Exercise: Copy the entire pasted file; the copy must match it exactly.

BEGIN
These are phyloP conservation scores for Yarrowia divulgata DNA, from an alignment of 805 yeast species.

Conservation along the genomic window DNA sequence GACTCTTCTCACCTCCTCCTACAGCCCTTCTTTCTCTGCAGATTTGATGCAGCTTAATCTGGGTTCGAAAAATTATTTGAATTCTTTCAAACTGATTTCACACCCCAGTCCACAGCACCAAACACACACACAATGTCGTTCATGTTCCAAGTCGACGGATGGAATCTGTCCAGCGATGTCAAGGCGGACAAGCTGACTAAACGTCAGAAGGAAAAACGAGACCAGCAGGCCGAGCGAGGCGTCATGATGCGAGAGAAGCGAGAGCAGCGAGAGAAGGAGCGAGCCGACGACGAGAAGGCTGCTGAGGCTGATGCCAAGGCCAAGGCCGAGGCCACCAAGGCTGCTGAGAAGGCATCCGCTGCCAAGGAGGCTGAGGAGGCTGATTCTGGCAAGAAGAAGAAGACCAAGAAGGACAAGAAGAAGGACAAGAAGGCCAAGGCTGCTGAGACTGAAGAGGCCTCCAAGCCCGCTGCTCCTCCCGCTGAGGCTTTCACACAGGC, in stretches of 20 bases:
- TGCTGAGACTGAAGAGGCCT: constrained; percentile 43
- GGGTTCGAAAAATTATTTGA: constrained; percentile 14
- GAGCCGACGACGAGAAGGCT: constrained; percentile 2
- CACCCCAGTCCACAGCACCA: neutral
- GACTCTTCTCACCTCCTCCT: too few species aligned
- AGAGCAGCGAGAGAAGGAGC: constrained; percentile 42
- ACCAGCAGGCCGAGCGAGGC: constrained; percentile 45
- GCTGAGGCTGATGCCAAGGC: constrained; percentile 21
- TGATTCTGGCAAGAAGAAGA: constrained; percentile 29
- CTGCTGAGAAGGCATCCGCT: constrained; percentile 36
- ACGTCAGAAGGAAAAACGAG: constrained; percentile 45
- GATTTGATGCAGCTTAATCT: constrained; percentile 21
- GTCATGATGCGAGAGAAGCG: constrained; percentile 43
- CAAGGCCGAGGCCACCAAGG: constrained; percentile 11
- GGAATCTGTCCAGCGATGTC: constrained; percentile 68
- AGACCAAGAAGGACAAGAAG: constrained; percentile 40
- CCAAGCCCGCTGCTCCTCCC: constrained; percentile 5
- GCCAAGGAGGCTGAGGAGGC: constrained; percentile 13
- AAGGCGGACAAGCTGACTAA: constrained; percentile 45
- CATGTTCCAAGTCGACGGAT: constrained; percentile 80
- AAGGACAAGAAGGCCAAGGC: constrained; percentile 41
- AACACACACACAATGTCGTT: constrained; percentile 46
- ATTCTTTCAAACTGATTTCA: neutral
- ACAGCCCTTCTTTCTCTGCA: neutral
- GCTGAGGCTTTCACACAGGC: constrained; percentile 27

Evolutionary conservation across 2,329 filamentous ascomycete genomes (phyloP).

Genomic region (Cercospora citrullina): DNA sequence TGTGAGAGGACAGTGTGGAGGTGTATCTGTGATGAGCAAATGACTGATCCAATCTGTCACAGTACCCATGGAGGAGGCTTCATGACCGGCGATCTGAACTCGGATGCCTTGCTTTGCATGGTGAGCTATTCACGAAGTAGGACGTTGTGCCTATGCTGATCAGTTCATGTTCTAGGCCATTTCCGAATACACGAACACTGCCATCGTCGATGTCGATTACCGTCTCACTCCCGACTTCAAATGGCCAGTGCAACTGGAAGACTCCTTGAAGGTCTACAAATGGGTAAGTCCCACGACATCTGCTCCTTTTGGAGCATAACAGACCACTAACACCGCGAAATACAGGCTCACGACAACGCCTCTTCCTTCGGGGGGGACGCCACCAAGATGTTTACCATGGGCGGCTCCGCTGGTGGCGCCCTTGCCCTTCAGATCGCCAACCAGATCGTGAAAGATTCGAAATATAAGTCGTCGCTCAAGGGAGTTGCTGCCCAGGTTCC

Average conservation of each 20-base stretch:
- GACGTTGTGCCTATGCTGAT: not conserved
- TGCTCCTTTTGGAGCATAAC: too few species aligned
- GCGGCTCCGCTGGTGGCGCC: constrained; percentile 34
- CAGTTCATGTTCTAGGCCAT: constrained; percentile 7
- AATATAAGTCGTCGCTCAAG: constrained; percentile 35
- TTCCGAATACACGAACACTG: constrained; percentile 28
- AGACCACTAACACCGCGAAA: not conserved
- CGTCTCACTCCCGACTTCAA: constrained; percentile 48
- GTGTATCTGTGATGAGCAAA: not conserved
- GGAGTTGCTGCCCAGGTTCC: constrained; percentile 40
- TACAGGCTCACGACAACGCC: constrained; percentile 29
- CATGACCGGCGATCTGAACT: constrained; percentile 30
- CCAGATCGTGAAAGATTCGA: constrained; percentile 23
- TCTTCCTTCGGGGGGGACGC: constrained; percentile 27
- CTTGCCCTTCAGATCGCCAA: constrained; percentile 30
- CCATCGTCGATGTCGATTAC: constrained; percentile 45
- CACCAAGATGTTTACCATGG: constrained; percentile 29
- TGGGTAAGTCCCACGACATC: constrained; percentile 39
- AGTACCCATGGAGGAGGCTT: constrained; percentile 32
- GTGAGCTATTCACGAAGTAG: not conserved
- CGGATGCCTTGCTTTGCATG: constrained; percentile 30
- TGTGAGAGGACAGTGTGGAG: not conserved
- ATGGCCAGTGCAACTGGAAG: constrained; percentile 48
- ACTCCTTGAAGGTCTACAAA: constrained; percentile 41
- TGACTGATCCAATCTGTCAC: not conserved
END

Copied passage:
These are phyloP conservation scores for Yarrowia divulgata DNA, from an alignment of 805 yeast species.

Conservation along the genomic window DNA sequence GACTCTTCTCACCTCCTCCTACAGCCCTTCTTTCTCTGCAGATTTGATGCAGCTTAATCTGGGTTCGAAAAATTATTTGAATTCTTTCAAACTGATTTCACACCCCAGTCCACAGCACCAAACACACACACAATGTCGTTCATGTTCCAAGTCGACGGATGGAATCTGTCCAGCGATGTCAAGGCGGACAAGCTGACTAAACGTCAGAAGGAAAAACGAGACCAGCAGGCCGAGCGAGGCGTCATGATGCGAGAGAAGCGAGAGCAGCGAGAGAAGGAGCGAGCCGACGACGAGAAGGCTGCTGAGGCTGATGCCAAGGCCAAGGCCGAGGCCACCAAGGCTGCTGAGAAGGCATCCGCTGCCAAGGAGGCTGAGGAGGCTGATTCTGGCAAGAAGAAGAAGACCAAGAAGGACAAGAAGAAGGACAAGAAGGCCAAGGCTGCTGAGACTGAAGAGGCCTCCAAGCCCGCTGCTCCTCCCGCTGAGGCTTTCACACAGGC, in stretches of 20 bases:
- TGCTGAGACTGAAGAGGCCT: constrained; percentile 43
- GGGTTCGAAAAATTATTTGA: constrained; percentile 14
- GAGCCGACGACGAGAAGGCT: constrained; percentile 2
- CACCCCAGTCCACAGCACCA: neutral
- GACTCTTCTCACCTCCTCCT: too few species aligned
- AGAGCAGCGAGAGAAGGAGC: constrained; percentile 42
- ACCAGCAGGCCGAGCGAGGC: constrained; percentile 45
- GCTGAGGCTGATGCCAAGGC: constrained; percentile 21
- TGATTCTGGCAAGAAGAAGA: constrained; percentile 29
- CTGCTGAGAAGGCATCCGCT: constrained; percentile 36
- ACGTCAGAAGGAAAAACGAG: constrained; percentile 45
- GATTTGATGCAGCTTAATCT: constrained; percentile 21
- GTCATGATGCGAGAGAAGCG: constrained; percentile 43
- CAAGGCCGAGGCCACCAAGG: constrained; percentile 11
- GGAATCTGTCCAGCGATGTC: constrained; percentile 68
- AGACCAAGAAGGACAAGAAG: constrained; percentile 40
- CCAAGCCCGCTGCTCCTCCC: constrained; percentile 5
- GCCAAGGAGGCTGAGGAGGC: constrained; percentile 13
- AAGGCGGACAAGCTGACTAA: constrained; percentile 45
- CATGTTCCAAGTCGACGGAT: constrained; percentile 80
- AAGGACAAGAAGGCCAAGGC: constrained; percentile 41
- AACACACACACAATGTCGTT: constrained; percentile 46
- ATTCTTTCAAACTGATTTCA: neutral
- ACAGCCCTTCTTTCTCTGCA: neutral
- GCTGAGGCTTTCACACAGGC: constrained; percentile 27

Evolutionary conservation across 2,329 filamentous ascomycete genomes (phyloP).

Genomic region (Cercospora citrullina): DNA sequence TGTGAGAGGACAGTGTGGAGGTGTATCTGTGATGAGCAAATGACTGATCCAATCTGTCACAGTACCCATGGAGGAGGCTTCATGACCGGCGATCTGAACTCGGATGCCTTGCTTTGCATGGTGAGCTATTCACGAAGTAGGACGTTGTGCCTATGCTGATCAGTTCATGTTCTAGGCCATTTCCGAATACACGAACACTGCCATCGTCGATGTCGATTACCGTCTCACTCCCGACTTCAAATGGCCAGTGCAACTGGAAGACTCCTTGAAGGTCTACAAATGGGTAAGTCCCACGACATCTGCTCCTTTTGGAGCATAACAGACCACTAACACCGCGAAATACAGGCTCACGACAACGCCTCTTCCTTCGGGGGGGACGCCACCAAGATGTTTACCATGGGCGGCTCCGCTGGTGGCGCCCTTGCCCTTCAGATCGCCAACCAGATCGTGAAAGATTCGAAATATAAGTCGTCGCTCAAGGGAGTTGCTGCCCAGGTTCC

Average conservation of each 20-base stretch:
- GACGTTGTGCCTATGCTGAT: not conserved
- TGCTCCTTTTGGAGCATAAC: too few species aligned
- GCGGCTCCGCTGGTGGCGCC: constrained; percentile 34
- CAGTTCATGTTCTAGGCCAT: constrained; percentile 7
- AATATAAGTCGTCGCTCAAG: constrained; percentile 35
- TTCCGAATACACGAACACTG: constrained; percentile 28
- AGACCACTAACACCGCGAAA: not conserved
- CGTCTCACTCCCGACTTCAA: constrained; percentile 48
- GTGTATCTGTGATGAGCAAA: not conserved
- GGAGTTGCTGCCCAGGTTCC: constrained; percentile 40
- TACAGGCTCACGACAACGCC: constrained; percentile 29
- CATGACCGGCGATCTGAACT: constrained; percentile 30
- CCAGATCGTGAAAGATTCGA: constrained; percentile 23
- TCTTCCTTCGGGGGGGACGC: constrained; percentile 27
- CTTGCCCTTCAGATCGCCAA: constrained; percentile 30
- CCATCGTCGATGTCGATTAC: constrained; percentile 45
- CACCAAGATGTTTACCATGG: constrained; percentile 29
- TGGGTAAGTCCCACGACATC: constrained; percentile 39
- AGTACCCATGGAGGAGGCTT: constrained; percentile 32
- GTGAGCTATTCACGAAGTAG: not conserved
- CGGATGCCTTGCTTTGCATG: constrained; percentile 30
- TGTGAGAGGACAGTGTGGAG: not conserved
- ATGGCCAGTGCAACTGGAAG: constrained; percentile 48
- ACTCCTTGAAGGTCTACAAA: constrained; percentile 41
- TGACTGATCCAATCTGTCAC: not conserved